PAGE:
As the sun rises over Caledon’s rolling hills, the horses of Forest Hill Training Centre Inc. whinny impatiently in their stables. In just a few hours, the clopping of their hooves will echo across the facility’s arena as instructors lead new riders through private or semi-private lessons. Anchored to a rural patch of land on Toronto’s outskirts, the facility, which opened in 2009, attracts plenty of city dwellers with dreams of galloping through open fields. Those who make the 30-minute drive from the city will find a riding experience tailored to suit their goals and abilities.
If Forest Hill’s instructors seem uncommonly skilled at the reins, they have Scott and Dee Walker, who have been active professionals since 1989, to thank. The couple opened their first state-of-the-art “show barn” in 1992, and they have since developed a highly successful system of helping riders of all levels achieve their potential. Whether you hope to compete on the professional circuit or simply want to take advantage of the Horses Only parking space at work, they can tweak the training program to fit your needs. In addition, the facility offers horse-showing lessons and camps.
The beaming, barky face of 16-foot-high Trevor the Tree greets youngsters as they scamper into Kin-R-Gee's storybook-themed play structure. After clambering through tubes and obstacle courses, tykes can return to terra firma by racing their playmates down a two-storey projection waterfall slide. Elsewhere, toddlers can explore the Three Bears Garden and Sprouts Patch, an area full of age appropriate treats like toy cars, building blocks, and action figures.
In between sliding and block building sessions, kids can refuel with tasty treats at Kin-R-Gee Café, where parents can likewise lounge with a latte while keeping an eye on their whippersnappers in the play area. Parents also barely move a muscle during Kin-R-Gee birthday parties, whose packages and supplies—built around themes such as create your own teddy bear and create your own surveillance cameras for teddy poachers—ensure a stress-free celebration. Along with open playing and partying, Kin-R-Gee educates children with a wealth of classes and programs geared toward enriching tots aged two-and-a-half to six through such activities as sports instruction and day camp.
Ten thousand square feet provides a lot of room to run, and at Koala Kidz, the staff makes the most of it. The space holds activities aplenty for kids to burn off steam, with mini soccer and basketball sets, and an area dedicated to toddlers complete with padded flooring and toys. Wee ones flock to the exploration area, a 3,000-square-foot structure, with twisting tube slides for whizzing, tunnels for wiggling, and a ball pit for practising the backstroke.
In the middle of the space, a rainbow-coloured row of six slides ripples to the ground, while on top a giant koala head disguises spying children who peek through its eyes to get a look at their surroundings. Younger tots can cruise on kiddy rides, while their older siblings take on the arcade games. After, kids can refuel at the Koala Kafe, while parents take advantage of free WiFi. The staff draws return visits by declaring themed days?such as pyjama day or funny-hat day?and arranging visits from beloved cartoon characters.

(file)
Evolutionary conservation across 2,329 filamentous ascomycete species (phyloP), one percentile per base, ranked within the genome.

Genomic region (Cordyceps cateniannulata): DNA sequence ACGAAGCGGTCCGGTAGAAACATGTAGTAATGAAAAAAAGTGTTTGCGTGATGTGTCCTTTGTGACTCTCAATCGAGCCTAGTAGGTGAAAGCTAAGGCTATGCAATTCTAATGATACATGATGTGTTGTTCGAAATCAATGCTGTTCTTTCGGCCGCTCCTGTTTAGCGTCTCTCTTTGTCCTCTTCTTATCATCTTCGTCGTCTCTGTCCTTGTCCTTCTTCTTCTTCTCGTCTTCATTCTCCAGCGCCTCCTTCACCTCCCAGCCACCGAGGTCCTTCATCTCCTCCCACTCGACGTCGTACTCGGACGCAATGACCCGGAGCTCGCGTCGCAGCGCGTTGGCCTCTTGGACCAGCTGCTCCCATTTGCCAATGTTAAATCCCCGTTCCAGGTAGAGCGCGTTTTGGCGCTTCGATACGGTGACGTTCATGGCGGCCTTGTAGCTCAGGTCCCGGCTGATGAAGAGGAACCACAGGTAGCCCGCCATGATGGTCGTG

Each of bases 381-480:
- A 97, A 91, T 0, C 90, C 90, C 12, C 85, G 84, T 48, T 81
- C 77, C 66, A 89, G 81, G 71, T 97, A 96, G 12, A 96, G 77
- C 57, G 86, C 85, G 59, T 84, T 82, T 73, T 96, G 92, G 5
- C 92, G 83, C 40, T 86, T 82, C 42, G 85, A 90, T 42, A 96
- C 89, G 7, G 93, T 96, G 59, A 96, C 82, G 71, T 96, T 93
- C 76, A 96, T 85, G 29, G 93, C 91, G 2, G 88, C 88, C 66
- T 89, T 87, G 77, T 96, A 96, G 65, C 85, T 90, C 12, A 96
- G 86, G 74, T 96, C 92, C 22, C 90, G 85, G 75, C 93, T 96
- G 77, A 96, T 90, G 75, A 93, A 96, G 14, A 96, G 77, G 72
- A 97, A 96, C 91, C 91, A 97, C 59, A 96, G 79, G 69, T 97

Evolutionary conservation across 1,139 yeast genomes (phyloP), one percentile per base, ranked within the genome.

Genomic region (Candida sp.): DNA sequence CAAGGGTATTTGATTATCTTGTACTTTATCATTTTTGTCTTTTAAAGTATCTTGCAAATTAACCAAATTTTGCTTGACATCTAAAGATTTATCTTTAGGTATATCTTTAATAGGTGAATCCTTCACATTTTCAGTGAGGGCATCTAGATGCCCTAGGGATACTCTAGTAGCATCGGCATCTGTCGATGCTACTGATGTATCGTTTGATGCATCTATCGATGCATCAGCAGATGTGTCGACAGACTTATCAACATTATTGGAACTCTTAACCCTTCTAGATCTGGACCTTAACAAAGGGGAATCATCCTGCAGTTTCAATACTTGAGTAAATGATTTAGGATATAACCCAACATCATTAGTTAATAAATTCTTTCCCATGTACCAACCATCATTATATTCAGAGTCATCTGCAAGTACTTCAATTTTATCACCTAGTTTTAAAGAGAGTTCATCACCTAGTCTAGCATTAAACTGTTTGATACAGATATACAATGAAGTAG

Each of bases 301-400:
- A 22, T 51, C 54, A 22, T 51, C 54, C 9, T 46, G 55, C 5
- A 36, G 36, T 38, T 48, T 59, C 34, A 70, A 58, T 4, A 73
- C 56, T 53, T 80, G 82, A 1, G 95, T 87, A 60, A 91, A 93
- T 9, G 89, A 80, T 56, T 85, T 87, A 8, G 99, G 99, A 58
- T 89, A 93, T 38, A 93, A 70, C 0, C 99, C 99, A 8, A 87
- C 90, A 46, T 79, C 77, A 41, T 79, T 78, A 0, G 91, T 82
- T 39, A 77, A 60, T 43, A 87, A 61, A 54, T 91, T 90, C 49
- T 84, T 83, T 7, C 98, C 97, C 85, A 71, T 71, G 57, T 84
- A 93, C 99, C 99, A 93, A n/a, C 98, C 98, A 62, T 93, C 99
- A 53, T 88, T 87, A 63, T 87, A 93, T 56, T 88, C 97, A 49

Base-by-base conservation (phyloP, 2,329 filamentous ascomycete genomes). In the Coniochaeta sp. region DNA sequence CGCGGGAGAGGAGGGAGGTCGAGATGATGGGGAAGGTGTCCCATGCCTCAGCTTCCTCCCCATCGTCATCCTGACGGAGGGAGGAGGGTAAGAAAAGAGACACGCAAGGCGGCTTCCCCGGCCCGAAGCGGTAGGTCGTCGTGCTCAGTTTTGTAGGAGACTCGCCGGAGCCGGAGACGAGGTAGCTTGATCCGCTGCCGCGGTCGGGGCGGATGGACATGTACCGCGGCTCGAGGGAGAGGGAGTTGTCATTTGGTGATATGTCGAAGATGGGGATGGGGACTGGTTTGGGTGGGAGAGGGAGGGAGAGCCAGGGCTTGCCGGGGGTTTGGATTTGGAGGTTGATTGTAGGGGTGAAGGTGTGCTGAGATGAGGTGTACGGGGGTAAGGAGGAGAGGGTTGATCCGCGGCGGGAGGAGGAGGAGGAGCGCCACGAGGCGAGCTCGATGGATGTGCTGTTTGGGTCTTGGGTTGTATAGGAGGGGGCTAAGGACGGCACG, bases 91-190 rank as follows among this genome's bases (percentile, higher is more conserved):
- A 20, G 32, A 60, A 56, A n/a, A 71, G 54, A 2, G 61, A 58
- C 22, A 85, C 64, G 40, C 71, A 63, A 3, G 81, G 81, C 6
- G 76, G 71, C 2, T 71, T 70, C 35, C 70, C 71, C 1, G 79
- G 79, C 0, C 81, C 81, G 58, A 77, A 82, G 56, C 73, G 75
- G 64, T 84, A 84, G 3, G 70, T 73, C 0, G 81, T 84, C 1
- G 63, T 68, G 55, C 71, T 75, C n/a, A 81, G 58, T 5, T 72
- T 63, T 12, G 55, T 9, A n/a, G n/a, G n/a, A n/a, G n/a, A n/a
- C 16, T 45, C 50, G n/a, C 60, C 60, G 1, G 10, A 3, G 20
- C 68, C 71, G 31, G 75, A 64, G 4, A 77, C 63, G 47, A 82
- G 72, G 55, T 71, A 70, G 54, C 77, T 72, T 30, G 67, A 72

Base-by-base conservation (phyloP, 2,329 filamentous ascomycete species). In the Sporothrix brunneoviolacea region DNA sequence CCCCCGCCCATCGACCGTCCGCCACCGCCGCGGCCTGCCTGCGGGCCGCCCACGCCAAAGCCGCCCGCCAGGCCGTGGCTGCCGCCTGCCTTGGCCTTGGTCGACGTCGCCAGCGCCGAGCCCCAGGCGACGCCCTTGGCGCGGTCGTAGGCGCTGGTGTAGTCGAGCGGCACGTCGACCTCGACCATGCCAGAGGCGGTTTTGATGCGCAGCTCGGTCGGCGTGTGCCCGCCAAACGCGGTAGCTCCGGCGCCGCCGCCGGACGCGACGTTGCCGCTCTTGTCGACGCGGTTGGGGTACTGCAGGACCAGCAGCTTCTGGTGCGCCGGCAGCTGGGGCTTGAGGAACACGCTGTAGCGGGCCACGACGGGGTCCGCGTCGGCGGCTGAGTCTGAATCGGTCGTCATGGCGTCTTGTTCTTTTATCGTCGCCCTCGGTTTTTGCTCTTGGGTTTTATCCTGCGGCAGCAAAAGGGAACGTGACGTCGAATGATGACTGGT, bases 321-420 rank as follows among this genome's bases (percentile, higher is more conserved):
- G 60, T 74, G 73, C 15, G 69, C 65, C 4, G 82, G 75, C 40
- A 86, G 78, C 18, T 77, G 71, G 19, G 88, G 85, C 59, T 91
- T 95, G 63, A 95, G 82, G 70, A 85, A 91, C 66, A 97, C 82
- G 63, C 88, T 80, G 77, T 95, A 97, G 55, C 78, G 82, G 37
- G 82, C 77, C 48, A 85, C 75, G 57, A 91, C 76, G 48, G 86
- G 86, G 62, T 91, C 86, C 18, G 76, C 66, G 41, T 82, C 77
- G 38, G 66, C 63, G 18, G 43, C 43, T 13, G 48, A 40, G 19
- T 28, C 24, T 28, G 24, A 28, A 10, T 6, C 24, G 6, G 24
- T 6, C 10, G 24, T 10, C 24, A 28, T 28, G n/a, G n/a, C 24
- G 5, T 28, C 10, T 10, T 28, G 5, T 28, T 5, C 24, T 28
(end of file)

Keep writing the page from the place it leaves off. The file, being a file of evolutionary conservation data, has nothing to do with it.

The McMichael Canadian Art Collection was set in motion in 1952, when Robert and Signe McMichael purchased the property and, inspired by their surroundings, began collecting artworks of similar beauty. Today, the museum—which is built of fieldstone and hand-hewn logs—remains enveloped by 100 acres of conservation land, and houses a permanent collection of nearly 6,000 pieces devoted solely to Canadian artists. Its 13 galleries showcase ongoing exhibitions, including a tribute to the McMichael legacy. The facility's floor-to-ceiling windows look out upon the surrounding Humber River Valley, where dense woodlands and oaks sporting powdered wigs influenced many of the collection's works. In addition to its permanent displays, the McMichael frequently hosts internationally acclaimed touring exhibitions, as well as lectures, musical performances, and workshops for aspiring creators.
An ancient world collides with the future inside the 5,000-square-foot arena of DP Lazer Maze Inc. Cloudy with smoke and aglow with neon lighting, the space has elements of both a prehistoric jungle?complete with a giant dinosaur?and a sci-fi military base. As players dodge incoming lasers and fire beams of their own at the opposing team, trained Game Marshals oversee each round to ensure fair play among participants, all of whom must be at least 42 inches tall to don a DP vest.
Massive as the arena is, it's only a portion of the 9,000-square-foot facility. Elsewhere, big-screen TVs air the latest news and sports, arcade games emit blips, bleeps, and the tortured screams of Pac-Man, while the staff at the Maze Caf? staff doles out coffee and snacks. DP also hosts plenty of birthday parties and team meetings, accompanied by laser tag and catered feasts.
Vaughan Paintball invites paintslingers of all ages and skill levels to dodge pellets and tag opponents in a fun and safe environment. They have two separate arenas encompassing multiple styles of play. First is the facility's signature border crossing field, which pits rival teams against each other in games of strategy and team-on-team combat. It has a post-apocalyptic setting in which society has crumbled, justice is dictated by brute force, and paint kills you for some reason. Squads of warriors are also free to duke it out on the speedball arena, a grassy, enclosed zone full of obstacles. Its close-quarters design is ideal for practices and quick matches. Click here for hours of operation.